So, how did Jesus actually respond to people who say they need an increase in their faith quotient? His response was:
If you have faith the size of a mustard seed, you could say to this mulberry tree, “Be uprooted and planted in the sea,” and it would obey you.
This statement is usually taken as a rebuke by Jesus that these so-called apostles didn’t have enough faith to fill a thimble, but it’s not. In Greek we can tell whether Jesus meant to say “If you had a little faith (and you don’t)…” or “If you have a little faith (and you do)…” It’s the latter here. Jesus is not rebuking them for what they don’t have, but encouraging them for what they do. He’s saying that faith is not mainly quantitative, but qualitative. Faith is not like a substance that you can simply get more of; rather it’s an openness to the working of God’s powerful love in the world. Jesus is telling those leaders in the community of disciples that the faith they have makes impossible things possible because it isn’t about us, it’s about God and what God is up to. It’s at this point that the Greek sentence begins to admit some doubt. Is even the apostles’ trust in Jesus deep enough to be patient and persistent to see impossible things happen? Is it possible that our trust in God through Jesus and our patience is deep enough here at First Baptist to see some things happen that are surprising?
If Jesus isn’t after a bunch of religious kooks screaming at mulberry trees, “Go jump in the sea,” what is he after? Verses 7-10 are difficult for us to grasp because they come out of such a different culture in which different social roles were accepted. For many folk who have been oppressed and disenfranchised, is Jesus here calling for a return from self-respect to being considered, and considering oneself “a worthless slave”? Let me be clear. No.
All persons need to sense that their person and their work are valued and that people are grateful for what they are and do. If we do not do that in the Church, then we miss one of our mutual responsibilities. The question is, “How can we move this text on, so that it’s not trapped in a culture we really don’t want to have much to do with”? How can we grasp what our Jesus is saying today when we don’t think slavery is OK?
Let’s try it this way: Do we expect to prepare lunch for our letter carrier day by day? Is it normal practice for us to cook breakfast for the city garbage collectors when they come by on their trucks? Is it our normal expectation that we’ll be whipping up a snack for courier service? Not really. We expect these people to do their work. It’s not a matter of who’s better or worse, it’s a matter of “It’s their job.” No extra perks for doing the job.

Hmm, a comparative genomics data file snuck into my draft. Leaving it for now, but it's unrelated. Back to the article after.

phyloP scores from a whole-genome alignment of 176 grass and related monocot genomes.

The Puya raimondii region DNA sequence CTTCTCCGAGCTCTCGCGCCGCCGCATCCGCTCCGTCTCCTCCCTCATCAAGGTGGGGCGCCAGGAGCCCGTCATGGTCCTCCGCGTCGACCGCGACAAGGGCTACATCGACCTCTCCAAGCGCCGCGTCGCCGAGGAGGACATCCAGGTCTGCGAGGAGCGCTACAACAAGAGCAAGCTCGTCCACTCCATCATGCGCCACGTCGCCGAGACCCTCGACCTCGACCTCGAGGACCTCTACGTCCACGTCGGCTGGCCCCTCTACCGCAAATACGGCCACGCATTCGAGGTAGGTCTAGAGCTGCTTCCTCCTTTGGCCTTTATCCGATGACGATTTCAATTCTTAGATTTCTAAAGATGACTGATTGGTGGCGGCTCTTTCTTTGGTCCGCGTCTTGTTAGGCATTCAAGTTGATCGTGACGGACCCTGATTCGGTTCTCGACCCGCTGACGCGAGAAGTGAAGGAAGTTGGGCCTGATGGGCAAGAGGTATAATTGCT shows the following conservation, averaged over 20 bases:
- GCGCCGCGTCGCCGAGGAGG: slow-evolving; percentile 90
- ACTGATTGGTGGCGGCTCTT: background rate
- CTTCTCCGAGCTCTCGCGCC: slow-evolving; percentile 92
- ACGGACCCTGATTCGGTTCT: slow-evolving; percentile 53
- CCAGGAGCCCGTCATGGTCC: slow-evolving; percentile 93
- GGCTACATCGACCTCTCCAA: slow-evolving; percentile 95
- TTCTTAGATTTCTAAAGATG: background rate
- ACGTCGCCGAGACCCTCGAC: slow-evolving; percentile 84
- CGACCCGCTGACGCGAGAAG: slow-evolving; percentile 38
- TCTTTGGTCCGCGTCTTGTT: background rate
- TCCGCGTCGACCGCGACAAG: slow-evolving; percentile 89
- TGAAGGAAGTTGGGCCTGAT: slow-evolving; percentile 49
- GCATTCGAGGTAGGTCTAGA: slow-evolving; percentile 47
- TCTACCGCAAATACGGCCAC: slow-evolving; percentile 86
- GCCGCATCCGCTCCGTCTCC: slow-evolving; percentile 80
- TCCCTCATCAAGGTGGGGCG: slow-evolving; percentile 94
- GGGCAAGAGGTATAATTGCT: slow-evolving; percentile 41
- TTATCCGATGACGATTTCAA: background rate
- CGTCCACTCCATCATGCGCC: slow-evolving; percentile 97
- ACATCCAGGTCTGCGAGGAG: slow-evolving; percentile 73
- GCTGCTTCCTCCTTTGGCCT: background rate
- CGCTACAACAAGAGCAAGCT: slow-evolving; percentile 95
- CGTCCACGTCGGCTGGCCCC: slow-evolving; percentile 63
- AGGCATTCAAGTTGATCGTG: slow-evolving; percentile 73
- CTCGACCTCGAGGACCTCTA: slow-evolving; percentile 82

Just so, Jesus says to church leaders (and normal garden variety Christians), “Your job is to model Jesus’ kind of love and service to the world.” “Remember your role in the world.” “I, your Lord and Master am among you as one who serves,” Jesus says (Luke 22:27). “And, even if it were possible to get one of those giant faith-infusions you were talking about, it would still not make you more than a conduit of the love and grace of the God who came in Christ, and washed the dirty feet of peasants.” That’s our job; to be the hands and feet of Jesus.
This also gives us insight into the words from the Epistle: “God did not give us a spirit of cowardice, but of power, and love, and self-discipline.” Jesus is saying to those who would be his disciples (and leaders among them) that God has given us the power to serve in love, to empower others, and to discipline ourselves not to take on the role of lording it over others who may be less mature in their faith than we. Of course, to Christian leaders (professional and otherwise) this statement absolutely prohibits thinking of ourselves as CEO’s in the church. It’s simply not on. At best, leaders in the body are servants of the servants of the Servant of God.
That’s it! None of us ever get to the place where we say, “Well, I’ve done my quota, I’m on time and a half now, I’ve earned my bonus.” What God gives, God gives. It is not a reward for what we have done. It is a gift of grace. We are called upon first to understand that, literally, to stand under that grace. We are, then, called to stand up and stare up, in awe, into that heavenly love. Then, we are called on to imitate that grace and that love that emptied itself and became obedient unto death, even death on a cross.
As we come to share the Love Feast of the Lord on this World Communion Sunday, let us rededicate ourselves to God’s service in the world. Let us also be grateful for the service we do mutually for one another, and let us not be afraid to say “Thank you,” to one of your sisters or brothers, even today.
In the name of God: Creator, Redeemer, Sustainer. AMEN.